A style in which flowers are such a predominant element that it got labelled as “Floral Style” in Italy. At the turn of the 19th and 20th centuries, contemporary of the Belle Époque, Art Nouveau is the first attempt at creating a modern style. Even for fabrics.
What is Art Nouveau
Around 1880, various artistic and philosophical trends began developing in Europe, pushing for a new expressive language, free from the rigid schemes that had regulated both figurative and applied arts until then.
The term “Art Nouveau” was first used in those years in Belgium to describe this new movement. But it was thanks to the Universal Exhibition in Paris in 1900 that it took on a more defined identity and spread throughout Europe and overseas.
Each country had some style differences and a local name to describe the whole movement: Art Nouveau in Belgium, France and England, Jugendstil in Germany, Secessionsstil in Austria and Modernismo in Spain.
In Italy, it was called Floral Style or “Liberty Style” taking its name from Arthur Lasenby Liberty, founder of the Liberty & Co. Department Store in London, opened in 1875, which initially specialised in importing ornaments, fabric and art objects from around the world.
By 1890, Arthur Liberty began collaborating with English Art Nouveau designers who created objects, furniture and fabric designs for him. His collection effected so much social change in interior design and dress that in Italy, his name was associated with the new artistic movement.
But what are the main features of the Art Nouveau?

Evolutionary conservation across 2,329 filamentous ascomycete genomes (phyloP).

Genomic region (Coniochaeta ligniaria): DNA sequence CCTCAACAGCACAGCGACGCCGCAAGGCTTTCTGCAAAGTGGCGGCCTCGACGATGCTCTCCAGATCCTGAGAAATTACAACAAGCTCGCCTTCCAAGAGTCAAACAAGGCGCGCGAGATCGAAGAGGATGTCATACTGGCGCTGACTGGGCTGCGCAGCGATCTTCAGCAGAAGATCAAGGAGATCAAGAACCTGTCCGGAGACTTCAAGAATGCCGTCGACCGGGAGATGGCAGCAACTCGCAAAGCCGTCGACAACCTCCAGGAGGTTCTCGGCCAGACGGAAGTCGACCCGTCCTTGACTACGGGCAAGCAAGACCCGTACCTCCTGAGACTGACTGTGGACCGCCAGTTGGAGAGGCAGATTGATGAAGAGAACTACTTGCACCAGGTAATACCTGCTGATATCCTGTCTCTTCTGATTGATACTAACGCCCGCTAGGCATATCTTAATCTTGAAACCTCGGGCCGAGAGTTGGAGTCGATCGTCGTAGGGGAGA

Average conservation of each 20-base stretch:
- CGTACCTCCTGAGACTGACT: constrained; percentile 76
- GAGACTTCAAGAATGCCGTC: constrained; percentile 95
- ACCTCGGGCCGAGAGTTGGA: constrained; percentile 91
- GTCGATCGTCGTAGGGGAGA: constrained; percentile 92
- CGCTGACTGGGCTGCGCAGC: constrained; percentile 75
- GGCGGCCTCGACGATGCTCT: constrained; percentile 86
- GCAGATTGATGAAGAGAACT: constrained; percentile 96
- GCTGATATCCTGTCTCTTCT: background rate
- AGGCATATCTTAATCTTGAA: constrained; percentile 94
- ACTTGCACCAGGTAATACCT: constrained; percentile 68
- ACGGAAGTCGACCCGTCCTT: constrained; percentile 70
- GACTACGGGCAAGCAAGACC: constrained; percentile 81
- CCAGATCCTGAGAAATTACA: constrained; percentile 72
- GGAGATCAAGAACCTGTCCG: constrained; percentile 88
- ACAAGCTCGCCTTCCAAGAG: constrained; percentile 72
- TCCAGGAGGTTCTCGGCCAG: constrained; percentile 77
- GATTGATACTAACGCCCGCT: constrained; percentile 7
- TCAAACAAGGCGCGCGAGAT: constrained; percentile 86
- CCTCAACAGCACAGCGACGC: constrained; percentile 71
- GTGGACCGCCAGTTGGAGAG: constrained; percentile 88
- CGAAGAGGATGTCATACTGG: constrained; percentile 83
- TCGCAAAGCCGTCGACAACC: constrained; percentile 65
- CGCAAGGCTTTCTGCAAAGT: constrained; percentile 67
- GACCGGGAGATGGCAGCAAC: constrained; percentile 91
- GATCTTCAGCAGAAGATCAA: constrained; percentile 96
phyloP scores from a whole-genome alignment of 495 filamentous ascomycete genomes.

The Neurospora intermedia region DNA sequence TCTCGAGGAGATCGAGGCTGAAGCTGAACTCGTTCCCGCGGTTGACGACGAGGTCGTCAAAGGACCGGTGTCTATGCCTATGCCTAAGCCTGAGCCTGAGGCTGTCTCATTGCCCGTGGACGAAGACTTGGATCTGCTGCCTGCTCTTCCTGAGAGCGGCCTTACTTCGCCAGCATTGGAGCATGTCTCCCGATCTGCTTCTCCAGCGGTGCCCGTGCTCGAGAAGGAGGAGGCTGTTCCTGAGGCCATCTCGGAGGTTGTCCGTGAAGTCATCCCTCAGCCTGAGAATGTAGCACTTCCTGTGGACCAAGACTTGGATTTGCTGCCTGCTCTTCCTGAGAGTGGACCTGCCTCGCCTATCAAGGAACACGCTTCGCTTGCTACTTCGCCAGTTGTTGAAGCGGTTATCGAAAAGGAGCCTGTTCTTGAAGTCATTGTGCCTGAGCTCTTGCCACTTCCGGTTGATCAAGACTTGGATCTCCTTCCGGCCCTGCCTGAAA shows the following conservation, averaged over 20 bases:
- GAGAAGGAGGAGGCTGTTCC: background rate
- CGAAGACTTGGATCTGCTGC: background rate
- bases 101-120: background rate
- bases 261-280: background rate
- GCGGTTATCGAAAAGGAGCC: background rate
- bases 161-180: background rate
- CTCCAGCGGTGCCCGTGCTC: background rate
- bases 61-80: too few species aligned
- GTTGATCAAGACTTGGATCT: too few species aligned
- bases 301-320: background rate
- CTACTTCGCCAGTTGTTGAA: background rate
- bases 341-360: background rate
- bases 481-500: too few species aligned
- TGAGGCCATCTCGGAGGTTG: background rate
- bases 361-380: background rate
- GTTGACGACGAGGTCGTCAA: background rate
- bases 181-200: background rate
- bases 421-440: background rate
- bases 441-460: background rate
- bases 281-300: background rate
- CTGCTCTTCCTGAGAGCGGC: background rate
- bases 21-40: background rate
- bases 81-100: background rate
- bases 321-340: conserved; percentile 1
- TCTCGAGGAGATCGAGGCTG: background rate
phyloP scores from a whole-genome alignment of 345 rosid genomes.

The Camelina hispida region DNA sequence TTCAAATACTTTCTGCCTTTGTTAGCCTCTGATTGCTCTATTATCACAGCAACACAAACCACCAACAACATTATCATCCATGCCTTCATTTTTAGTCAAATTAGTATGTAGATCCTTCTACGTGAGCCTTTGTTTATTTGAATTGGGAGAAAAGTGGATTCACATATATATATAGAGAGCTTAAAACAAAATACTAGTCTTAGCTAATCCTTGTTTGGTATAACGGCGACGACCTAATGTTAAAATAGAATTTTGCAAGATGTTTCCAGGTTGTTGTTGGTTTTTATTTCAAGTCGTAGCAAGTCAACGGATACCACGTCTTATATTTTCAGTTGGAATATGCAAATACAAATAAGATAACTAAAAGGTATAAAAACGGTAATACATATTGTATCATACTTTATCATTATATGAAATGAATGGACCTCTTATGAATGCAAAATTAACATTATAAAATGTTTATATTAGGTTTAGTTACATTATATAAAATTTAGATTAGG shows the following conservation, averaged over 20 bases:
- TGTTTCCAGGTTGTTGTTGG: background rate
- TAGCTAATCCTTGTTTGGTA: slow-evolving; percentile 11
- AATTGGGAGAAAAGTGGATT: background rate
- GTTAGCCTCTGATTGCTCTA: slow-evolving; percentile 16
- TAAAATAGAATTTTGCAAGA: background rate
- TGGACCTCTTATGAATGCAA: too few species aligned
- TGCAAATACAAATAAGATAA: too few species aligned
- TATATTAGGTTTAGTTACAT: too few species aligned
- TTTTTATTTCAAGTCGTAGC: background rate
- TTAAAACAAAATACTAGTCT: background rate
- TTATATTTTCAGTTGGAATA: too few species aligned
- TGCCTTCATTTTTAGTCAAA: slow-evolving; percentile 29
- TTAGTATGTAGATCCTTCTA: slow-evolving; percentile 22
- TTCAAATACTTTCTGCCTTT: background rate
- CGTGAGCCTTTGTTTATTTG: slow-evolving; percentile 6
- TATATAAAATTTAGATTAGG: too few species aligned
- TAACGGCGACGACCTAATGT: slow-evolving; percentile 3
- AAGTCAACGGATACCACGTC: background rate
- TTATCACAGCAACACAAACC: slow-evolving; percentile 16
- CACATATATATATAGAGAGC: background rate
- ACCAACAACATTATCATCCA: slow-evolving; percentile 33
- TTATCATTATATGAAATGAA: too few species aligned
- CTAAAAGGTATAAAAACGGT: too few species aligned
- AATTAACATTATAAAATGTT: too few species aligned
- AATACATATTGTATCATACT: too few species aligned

The characteristics of Art Nouveau
From the second half of the 19th century, the Industrial Revolution had led to high levels of standardisation with mass production, considered by many to be of low quality and dubious aesthetic value. The exponents of Art Nouveau rejected the growing mechanisation. They aimed to preserve the beauty of art and handicraft and to enhance it, drawing on the principles of the Arts and Crafts movement.
Moreover, in response to the negative consequences of industrialisation, they proposed a return to nature whose formal perfection, vital energy and dynamism they admired. References also came from Japanese Ukiyo-e prints, inspired by nature in its many expressions.
The new aesthetic taste was applied to all arts: architecture, interior design, furniture, ceramics, glass making and metalworking, as well as to the graphics of books, newspapers, posters, and the patterns of fabrics.
All of these expressions of art shared a common innovative decorative style, characterised by dynamic ornamental lines, with stylised botanical and zoomorphic motifs as protagonists: fruit, amphoras, laurel wreaths, birds, butterflies… and flowers.
Floral forms of Art Nouveau
Flowers, like other natural forms, are represented in Art Nouveau with curving and asymmetrical shapes borrowed from nature, and straight lines ending in graceful and elegant curves (called “whiplash”). Stems, with flowing lines that intertwine harmoniously, are turned into tendrils, as, for example, in the “Liberty” velvet, a design that is part of our Historical Archive.
As for fabrics, the colours are soft, and pastel shades prevail, mainly white, peacock blue, lilac, brown, mustard, olive green and sage green.
The rendering of flowers – and the other natural elements, too – is overlarge but stylised, while maintaining a certain preciousness of the whole. This simplification is stressed by the two-dimensionality of the figures, often with little or no shadow, and marked by neat contour lines.
Among our fabrics with ornamental motifs inspired by Art Nouveau, we find, besides Fresie multi-coloured velvet (featured above):